As a result, quality-control corrected data consist on hourly timestamps of power output and nacelle wind direction with all turbines working in nominal conditions.

The nacelle wind direction is calibrated following the method of Hansen (2015).

Then, validation data is defined in terms of sector-wise and stability-wise ensemble averages for a 9±1 m/s velocity bin, when the thrust coefficient is at its maximum resulting in stronger wake effects.

These reference wind conditions are based on mesoscale data as described in the next section.

Input DataUnfortunately there are no meteorological measurements available that could be used to define inflow conditions for wake models.

Peña et al.

(2018) use the equivalent wind speed and direction inferred from the SCADA data as a proxy.

The method depends on selecting a number of “free-stream” turbines to define the reference inflow conditions for each wind direction sector.

This is a bit arbitrary and difficult to generalize consistently to other layouts.

Besides, we would expect the equivalent wind speed and direction to be affected by site effects due to the presence of neighbor turbines, wind farm blockage or local accelerations near corners or through gaps inside the array.

An alternative, which can be generally applied to any wind farm, is to use mesoscale simulations to generate background wind conditions for wake models that are completely free of (microscale) site effects.

Recent validation activities in the New European Wind Atlas (NEWA) have demonstrated high accuracy in offshore conditions (Hahmann et al.

, 2019).

Indeed, a mesoscale simulation has been produced with the Weather Research and Forecasting (WRF) model following the NEWA production run settings.

In this case, three one-way nested domains of 27, 9 and 3 km resolution are configured centred at the wind farm centroid (56.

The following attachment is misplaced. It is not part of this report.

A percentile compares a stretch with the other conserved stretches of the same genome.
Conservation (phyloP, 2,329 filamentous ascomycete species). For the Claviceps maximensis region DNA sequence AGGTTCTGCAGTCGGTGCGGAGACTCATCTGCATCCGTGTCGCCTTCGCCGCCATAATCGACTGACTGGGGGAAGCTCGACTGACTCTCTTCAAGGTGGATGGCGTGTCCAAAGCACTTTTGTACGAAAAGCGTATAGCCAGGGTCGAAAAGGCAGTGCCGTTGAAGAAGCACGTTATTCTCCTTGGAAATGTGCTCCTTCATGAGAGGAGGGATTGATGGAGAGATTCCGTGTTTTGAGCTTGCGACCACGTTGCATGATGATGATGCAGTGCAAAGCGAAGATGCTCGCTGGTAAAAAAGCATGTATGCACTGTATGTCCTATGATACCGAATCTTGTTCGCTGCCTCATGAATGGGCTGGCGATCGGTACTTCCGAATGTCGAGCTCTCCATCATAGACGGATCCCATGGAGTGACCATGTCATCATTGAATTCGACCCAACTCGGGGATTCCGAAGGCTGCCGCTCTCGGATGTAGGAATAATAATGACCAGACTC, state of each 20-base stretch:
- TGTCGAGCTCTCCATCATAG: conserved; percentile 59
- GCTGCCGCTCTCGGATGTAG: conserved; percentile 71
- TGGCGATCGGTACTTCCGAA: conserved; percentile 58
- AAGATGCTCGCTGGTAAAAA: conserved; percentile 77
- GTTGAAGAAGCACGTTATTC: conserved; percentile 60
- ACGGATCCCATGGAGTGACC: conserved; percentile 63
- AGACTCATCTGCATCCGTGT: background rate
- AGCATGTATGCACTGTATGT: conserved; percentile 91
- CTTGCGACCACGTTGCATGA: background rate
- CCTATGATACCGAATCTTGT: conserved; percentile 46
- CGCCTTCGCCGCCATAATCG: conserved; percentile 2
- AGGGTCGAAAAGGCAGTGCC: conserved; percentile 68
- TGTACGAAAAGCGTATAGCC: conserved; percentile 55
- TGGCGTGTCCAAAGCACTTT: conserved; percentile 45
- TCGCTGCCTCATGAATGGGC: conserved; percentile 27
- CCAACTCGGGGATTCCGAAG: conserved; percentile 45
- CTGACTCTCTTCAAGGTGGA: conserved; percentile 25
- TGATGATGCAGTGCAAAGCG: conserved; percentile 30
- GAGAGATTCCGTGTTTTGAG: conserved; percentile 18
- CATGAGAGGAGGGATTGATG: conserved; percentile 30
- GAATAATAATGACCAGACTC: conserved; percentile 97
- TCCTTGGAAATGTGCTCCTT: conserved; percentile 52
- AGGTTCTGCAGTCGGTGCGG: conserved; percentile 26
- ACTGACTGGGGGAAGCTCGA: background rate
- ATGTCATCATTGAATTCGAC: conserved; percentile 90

6ºN; 11.


The vertical grid has 61 terrain-following (sigma) levels, with 10 levels covering the first 200 meters, more specifically at: 6, 22, 40, 56, 73, 90, 113, 140, 179 and 205 meters.

High resolution topography (SRTM 90m) and updated land use categories (Corine Land Cover 2018), together with the Noah land-surface model are used to define the boundary conditions at the surface.

The physical parameterizations are: Mellor–Yamada–Nakanishi Niino 2.

5-level planetary boundary-layer scheme (MYNN), WRF Single-Moment 5-class microphysics scheme, the Rapid Radiative Transfer Model for GCMs shortwave and longwave radiation schemes and the Kain-Fritsch cumulus scheme in the outermost domains 1 and 2.

The simulation is driven by input data from ERA-5 in blocks of 5 days with additional spin-up time of 24 hours.

We will use the centroid of the mesoscale simulation to define reference wind conditions in terms of hub-height interpolated wind speed and direction and surface-layer stability, defined by z/L parameter where z = 10 m and L is the Obukhov length computed by WRF.

Mean profiles at the reference site are produced by horizontally averaging data from a 30-km wide 10×10 squared grid around the centroid.

Ensemble averaged conditions are defined in terms of 30º wind direction sectors (centred at 0, 30, 60, etc) and three stability classes (Figure 2):Unstable (u): -0.

2 < z/L < -0.

02Neutral (n): -0.

02 < z/L < 0.

02Stable (s): 0.

02 < z/L <0.

2Figure 2: Wind climate distribution simulated with WRF at the reference site.

The number of hourly samples at the 9±1 m/s velocity bin is shown in Table 1, indicating the statistical representativeness of each class in the validation range.

Table 1: Number of hourly samples in each ensemble-averaged class considered in the validation range.

Mesoscale and SCADA hourly data is synchronized and flagged to filter out registers in non-nominal conditions that will not participate in the validation.

To facilitate the interpretation of mesoscale data by modellers different input datasets are produced, namely:Fields: netCFD files, cropped from the original WRF output files, of 3D fields at 3 km resolution covering the wind farm area (30×30 km) and surface quantities.